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I have multiple 3D volumes which are represented by their boundaries (set of polygons each represented as a list of 3D-coordinates). I am now looking for algorithms to decide if

  • volume A is inside volume A
  • volume B is disjoint of volume B

Also I am interested in the dimension of the intersection of A and B if they aren't disjoint.

Specific ideas for algorithms would be just as helpful as references to useful books or papers.

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I'm assuming you mean

  • volume A is inside volume B
  • volume A is disjoint of volume B

Then it's really simple. Pick the volume you expect to be a superset, or $A$. Each polygon defines a plane. Use these points to solve for $ax+by+cz+d=0$, for every polygon of $A$.

Then it would help if you had a point that you know is inside a volume.

find the closest polygon to your inner point, and check whether that point is greater or less than the plane. let that number be $k_{P_n}$ (either 1 or -1).

take a polygon that is next to your initial polygon. find the folding edge of the two.

take a point of the new polygon that is not on the folding edge ($l$).

extend a point from the folding edge orthogonal to the initial plane above the initial plane ($a$). second point on the initial plane, but outside of the line of intersection ($c$). (above with respect to your k of the initial plane)

if $l$ is on the initial plane, then adjust your new k so that $a$ is above the new plane.

if $l$ is above (with respect to the the initial k) the initial plane, then adjust your new k so that $c$ is below the new plane.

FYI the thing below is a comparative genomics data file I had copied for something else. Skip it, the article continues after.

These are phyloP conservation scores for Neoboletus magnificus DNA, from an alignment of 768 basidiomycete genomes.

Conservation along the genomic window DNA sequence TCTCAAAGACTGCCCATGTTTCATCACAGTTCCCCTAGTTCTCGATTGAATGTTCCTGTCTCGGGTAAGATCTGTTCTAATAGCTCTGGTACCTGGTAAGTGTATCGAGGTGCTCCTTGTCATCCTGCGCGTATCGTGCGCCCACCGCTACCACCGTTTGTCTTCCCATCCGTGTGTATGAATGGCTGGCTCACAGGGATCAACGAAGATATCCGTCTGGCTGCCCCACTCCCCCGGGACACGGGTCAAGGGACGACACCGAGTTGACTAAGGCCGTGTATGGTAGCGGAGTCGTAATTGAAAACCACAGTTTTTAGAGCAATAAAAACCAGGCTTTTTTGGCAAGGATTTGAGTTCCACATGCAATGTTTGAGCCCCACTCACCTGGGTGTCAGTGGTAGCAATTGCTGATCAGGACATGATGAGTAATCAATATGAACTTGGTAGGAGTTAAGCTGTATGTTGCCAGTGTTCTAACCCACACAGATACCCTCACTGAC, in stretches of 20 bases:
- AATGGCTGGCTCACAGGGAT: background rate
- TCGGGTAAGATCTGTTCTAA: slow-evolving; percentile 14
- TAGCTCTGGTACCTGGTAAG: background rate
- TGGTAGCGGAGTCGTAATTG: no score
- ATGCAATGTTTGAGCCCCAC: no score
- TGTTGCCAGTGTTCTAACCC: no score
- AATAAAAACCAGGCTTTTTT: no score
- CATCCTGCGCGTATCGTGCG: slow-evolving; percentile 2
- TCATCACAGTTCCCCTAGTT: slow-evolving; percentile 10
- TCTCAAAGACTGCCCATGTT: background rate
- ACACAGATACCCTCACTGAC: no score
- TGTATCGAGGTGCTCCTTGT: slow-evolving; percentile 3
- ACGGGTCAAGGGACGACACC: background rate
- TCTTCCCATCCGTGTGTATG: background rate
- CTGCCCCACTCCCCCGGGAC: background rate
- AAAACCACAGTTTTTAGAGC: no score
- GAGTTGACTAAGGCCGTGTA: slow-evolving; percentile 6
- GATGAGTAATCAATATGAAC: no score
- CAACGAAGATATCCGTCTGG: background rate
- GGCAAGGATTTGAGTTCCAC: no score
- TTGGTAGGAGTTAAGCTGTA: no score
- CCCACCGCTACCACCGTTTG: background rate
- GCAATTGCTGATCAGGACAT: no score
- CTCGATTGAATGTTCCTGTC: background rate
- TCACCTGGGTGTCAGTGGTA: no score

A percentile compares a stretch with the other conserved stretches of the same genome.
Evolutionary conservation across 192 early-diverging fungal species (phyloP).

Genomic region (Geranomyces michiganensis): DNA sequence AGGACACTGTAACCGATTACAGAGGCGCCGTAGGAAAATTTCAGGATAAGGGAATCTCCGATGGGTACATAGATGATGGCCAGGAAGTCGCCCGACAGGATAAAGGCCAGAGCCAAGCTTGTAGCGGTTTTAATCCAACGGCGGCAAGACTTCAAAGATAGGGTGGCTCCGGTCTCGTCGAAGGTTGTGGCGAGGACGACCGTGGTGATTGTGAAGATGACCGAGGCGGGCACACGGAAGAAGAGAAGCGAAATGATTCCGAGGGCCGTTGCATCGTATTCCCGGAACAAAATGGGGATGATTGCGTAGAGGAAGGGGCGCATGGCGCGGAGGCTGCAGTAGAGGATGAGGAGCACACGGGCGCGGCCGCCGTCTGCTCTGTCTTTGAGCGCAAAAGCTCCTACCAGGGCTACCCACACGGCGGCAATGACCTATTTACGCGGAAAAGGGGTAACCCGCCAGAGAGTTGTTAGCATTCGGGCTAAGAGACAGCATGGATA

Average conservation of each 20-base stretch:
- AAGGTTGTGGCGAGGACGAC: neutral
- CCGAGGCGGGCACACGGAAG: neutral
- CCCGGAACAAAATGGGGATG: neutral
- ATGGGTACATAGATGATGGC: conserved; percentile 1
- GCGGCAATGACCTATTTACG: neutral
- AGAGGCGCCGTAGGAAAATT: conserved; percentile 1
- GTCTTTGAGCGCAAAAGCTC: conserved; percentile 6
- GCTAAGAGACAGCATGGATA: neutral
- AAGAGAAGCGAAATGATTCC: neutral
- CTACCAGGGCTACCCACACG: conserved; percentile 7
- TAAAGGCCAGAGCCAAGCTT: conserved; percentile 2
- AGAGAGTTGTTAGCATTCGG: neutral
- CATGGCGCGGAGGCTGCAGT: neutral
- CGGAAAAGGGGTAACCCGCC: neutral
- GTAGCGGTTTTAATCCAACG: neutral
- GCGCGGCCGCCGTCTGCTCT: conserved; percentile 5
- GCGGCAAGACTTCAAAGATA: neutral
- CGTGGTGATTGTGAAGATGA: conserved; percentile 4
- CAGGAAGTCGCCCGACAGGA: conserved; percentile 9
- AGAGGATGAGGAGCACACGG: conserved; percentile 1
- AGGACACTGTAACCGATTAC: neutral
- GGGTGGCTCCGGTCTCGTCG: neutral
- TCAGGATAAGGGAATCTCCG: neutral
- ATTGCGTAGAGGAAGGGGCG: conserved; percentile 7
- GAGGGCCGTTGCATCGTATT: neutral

if $l$ is below (with respect to the the initial k) the initial plane, then adjust your new k so that $c$ is above the new plane.

keep doing that until you have your complete shell mapped for k. if you have more than one shell (like a hollow object) you need to track all unmapped polygons and do the same thing for them.

then you can compare your volumes.

take any point from B, and find the closest polygon from A, and check whether your B point is above the plane of the A polygon. do this for every point in B.

you also need to check whether any A point is in B, for the special case in which a sharp spike from one volume penetrates the other.

If all points of $B$ are inside $A$, and no points of $A$ are inside $B$, then $B$ is inside $A$

If some but not all points of $B$ are inside $A$, then $A$ and $B$ intersect.

If no points of $B$ are inside $A$, and no points of $A$ are inside $B$, then $A$ and $B$ are disjoint.

Further reading:

Look at computing volume of convex polytopes. Alternatively to the above, you can look at the union volume to draw your conclusions. if $V_U=V_A$, then $A\subset B$. if $V_U<V_A \wedge V_U<V_B \wedge V_U \neq 0 $ then $A$ intersects $B$. If $A_U=0$ then they don't intersect.

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    $\begingroup$ This answer is correct only if A and B are convex. In that special case, there are much faster algorithms. $\endgroup$ – Jeffε Jun 14 '14 at 22:27
  • $\begingroup$ could you maybe help give a good answer? $\endgroup$ – guest Jun 15 '14 at 8:59

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